Rare is the book that doesn’t rely on folds; there are the utilitarian folds of the codex bound book, the over-the-top magic of flexagons and magic-wallets, the accordion so well suited for display books, pop-ups, pullouts, map folds – the list is a long one.
This post features two artists – Sammy Seung-min Lee and Joshua Orr, whose works incorporate thoughtful use of the fold as a way to marry concept and content.
Sammy Lee’s Three Willows Bindery
Before even opening three Three Willows Bindery by Sammy Seung-min Lee I suspect I will be captivated. Rather than being bound on the left, the book is opened by flipping the pages up towards the top edge, bound using this an exposed spine coptic stitch. The skewed and asymmetrical shape of the book hints at architectural content as the graphic depicts an aerial landscape view. The graphic is of raised shapes cut from material (printed paper?) that has an embossed wood grain, a lighter tone of brown than the surface underneath. When viewed from either side there is physical topography created by mountains and valleys of pleated paper. When I do open the book, the stage is set. I know I am entering a specific environment.
The contents of the book are almost entirely visual. The only text, aside from the title is the dedication “For Three Friends” and the few words that appear as part of the landscape on street and building signs or on the included architectural drawings. The visual narrative begins with a journey through an overgrown area littered and gritty, a vacant and abandoned city lot. In Lee’s words, the project “documents the personal narrative of discovering and reinvigorating a forgotten space.”
To create a virtually wordless work that tells a tale of a specific time and place in a way that engages an uninformed audience using shapes, both physical and visual, images both photographic and graphic and color, but no words, is not an easy task. Lee has achieved a successful balance between over simplification and complexity.
The book is comprised of three different types of geometric pages, varying in shape and size. The pages’ contents can expand and interact in multiple permutations based on their folds, much like a map can be refolded in various ways. The pleats of the pages also resemble the topography of the land: the overall shape of the book mirrors the site.
Joshua Orr – Deluge and Shifting
Deluge is a slim, lightweight volume housed in the three sided box. On first examination the book presents as an assortment of printed shapes, in cool tones on lightweight folded sheets. With each turning of the page there are new patterns and combinations of patterns to consider. Closer examination reveals a very tidily placed textual narrative.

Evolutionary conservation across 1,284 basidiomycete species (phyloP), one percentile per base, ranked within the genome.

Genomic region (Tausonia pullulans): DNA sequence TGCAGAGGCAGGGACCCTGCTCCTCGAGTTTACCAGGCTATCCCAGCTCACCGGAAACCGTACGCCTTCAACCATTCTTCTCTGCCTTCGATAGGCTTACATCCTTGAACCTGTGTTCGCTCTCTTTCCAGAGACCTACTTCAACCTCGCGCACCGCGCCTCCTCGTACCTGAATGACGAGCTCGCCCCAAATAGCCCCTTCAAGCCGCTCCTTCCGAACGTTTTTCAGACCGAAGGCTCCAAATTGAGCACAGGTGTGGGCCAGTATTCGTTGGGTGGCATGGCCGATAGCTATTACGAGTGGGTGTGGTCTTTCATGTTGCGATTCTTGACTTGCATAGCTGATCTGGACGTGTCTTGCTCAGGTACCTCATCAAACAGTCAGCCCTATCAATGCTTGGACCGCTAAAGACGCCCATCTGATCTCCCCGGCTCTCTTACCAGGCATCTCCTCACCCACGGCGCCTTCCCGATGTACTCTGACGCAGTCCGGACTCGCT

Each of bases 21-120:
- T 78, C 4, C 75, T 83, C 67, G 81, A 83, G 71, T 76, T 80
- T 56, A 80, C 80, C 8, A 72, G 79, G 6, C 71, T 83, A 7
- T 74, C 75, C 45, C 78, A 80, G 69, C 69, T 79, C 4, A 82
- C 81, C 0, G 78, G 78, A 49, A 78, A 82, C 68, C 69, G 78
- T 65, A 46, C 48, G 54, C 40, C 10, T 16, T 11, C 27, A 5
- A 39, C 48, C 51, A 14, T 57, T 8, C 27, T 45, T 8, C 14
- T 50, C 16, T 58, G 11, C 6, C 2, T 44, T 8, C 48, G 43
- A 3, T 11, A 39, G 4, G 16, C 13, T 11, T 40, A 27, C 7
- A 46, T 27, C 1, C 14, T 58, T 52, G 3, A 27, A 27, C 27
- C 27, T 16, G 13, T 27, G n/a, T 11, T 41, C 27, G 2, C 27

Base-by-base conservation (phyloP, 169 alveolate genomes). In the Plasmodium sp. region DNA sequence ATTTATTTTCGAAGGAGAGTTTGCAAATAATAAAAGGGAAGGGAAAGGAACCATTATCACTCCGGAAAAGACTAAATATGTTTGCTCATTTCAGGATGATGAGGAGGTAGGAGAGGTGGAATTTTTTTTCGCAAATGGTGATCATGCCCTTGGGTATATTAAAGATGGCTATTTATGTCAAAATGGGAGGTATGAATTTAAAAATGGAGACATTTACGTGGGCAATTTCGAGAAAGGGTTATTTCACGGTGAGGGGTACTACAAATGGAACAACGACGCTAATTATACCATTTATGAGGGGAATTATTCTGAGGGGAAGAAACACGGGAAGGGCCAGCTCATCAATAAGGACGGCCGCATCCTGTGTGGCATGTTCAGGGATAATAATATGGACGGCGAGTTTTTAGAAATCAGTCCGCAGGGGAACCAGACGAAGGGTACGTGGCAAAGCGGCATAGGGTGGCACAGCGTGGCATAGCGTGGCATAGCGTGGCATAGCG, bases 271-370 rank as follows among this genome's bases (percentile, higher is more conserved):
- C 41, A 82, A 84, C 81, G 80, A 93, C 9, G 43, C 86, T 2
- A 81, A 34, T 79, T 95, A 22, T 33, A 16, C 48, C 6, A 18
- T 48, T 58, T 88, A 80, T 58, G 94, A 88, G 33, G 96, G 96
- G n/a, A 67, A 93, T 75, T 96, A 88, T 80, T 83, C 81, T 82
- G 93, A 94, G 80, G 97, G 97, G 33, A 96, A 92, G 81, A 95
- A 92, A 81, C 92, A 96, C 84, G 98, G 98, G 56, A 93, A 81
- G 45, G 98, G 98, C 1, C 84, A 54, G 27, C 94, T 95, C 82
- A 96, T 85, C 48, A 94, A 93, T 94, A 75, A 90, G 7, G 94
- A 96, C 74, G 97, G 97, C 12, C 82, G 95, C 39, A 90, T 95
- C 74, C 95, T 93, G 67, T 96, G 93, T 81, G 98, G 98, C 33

To access the narrative requires more interaction with the individual pages. For example a page folded in quarters is sewn in, the top half can be lifted, exposing the other side of the printed sheet. To read the phrase “tides move and swell” requires lifting the folded page towards the top edge of the book to access (thus moving the page and swelling its size).
Just as I settle in to the predictable rhythm of turning a page and lifting it to access the next phrase, the format shifts to folded page that extends horizontally. At about this same point in the book the imagery is decidedly more complex and chaotic with more of the page surface covered with marks that appear in two colors rather than one. The final graphic is of flattened spiral shapes trapped behind a rectangular grid that reads as a barrier, or fence.
The book has a flow that brings to mind The Beaufort Scale, an empirical measure that relates wind speed to observed conditions at sea or on land. The slow pace of reading the text combined with the use of lightweight papers, muted colors in neutral tones that do not shout loudly or distract are a striking and effective contradiction to the agony presented in the text.
Orr’s attention to detail in Shifting starts with the case, a shimmery duotone green and gold cloth (yet another work without a label on the outside . . . Is this a trend?). A livelier green tone paper chemise is bound into the case and houses the book itself. The placement of the colophon on the outer case means I am privy to production details before I open the book itself.
Thumb slots make pulling the book out of the chemise an easy and enjoyable task. The front cover of the book is indicated by a circular graphic surrounded by speckles, printed golden brown. This graphic is repeated in other earthy tones and various sizes inside the book itself, which consists solely of a single sheet, folded Turkish map style. Pithy and quiet, the entire text totals seven words. No more are needed; the project is a complete presentation of what is evidently a personal exploration of domestic realities.
I find Shifting compelling in that lacks a strong and obvious point of view. I have returned to its quiet homily again and again throughout the exhibition. The gift of a work like this is that is triggers a state of mind without expectation that my state of mind reflects or mimics that of Orr.
Contact the gallery to inquire about availability of these titles.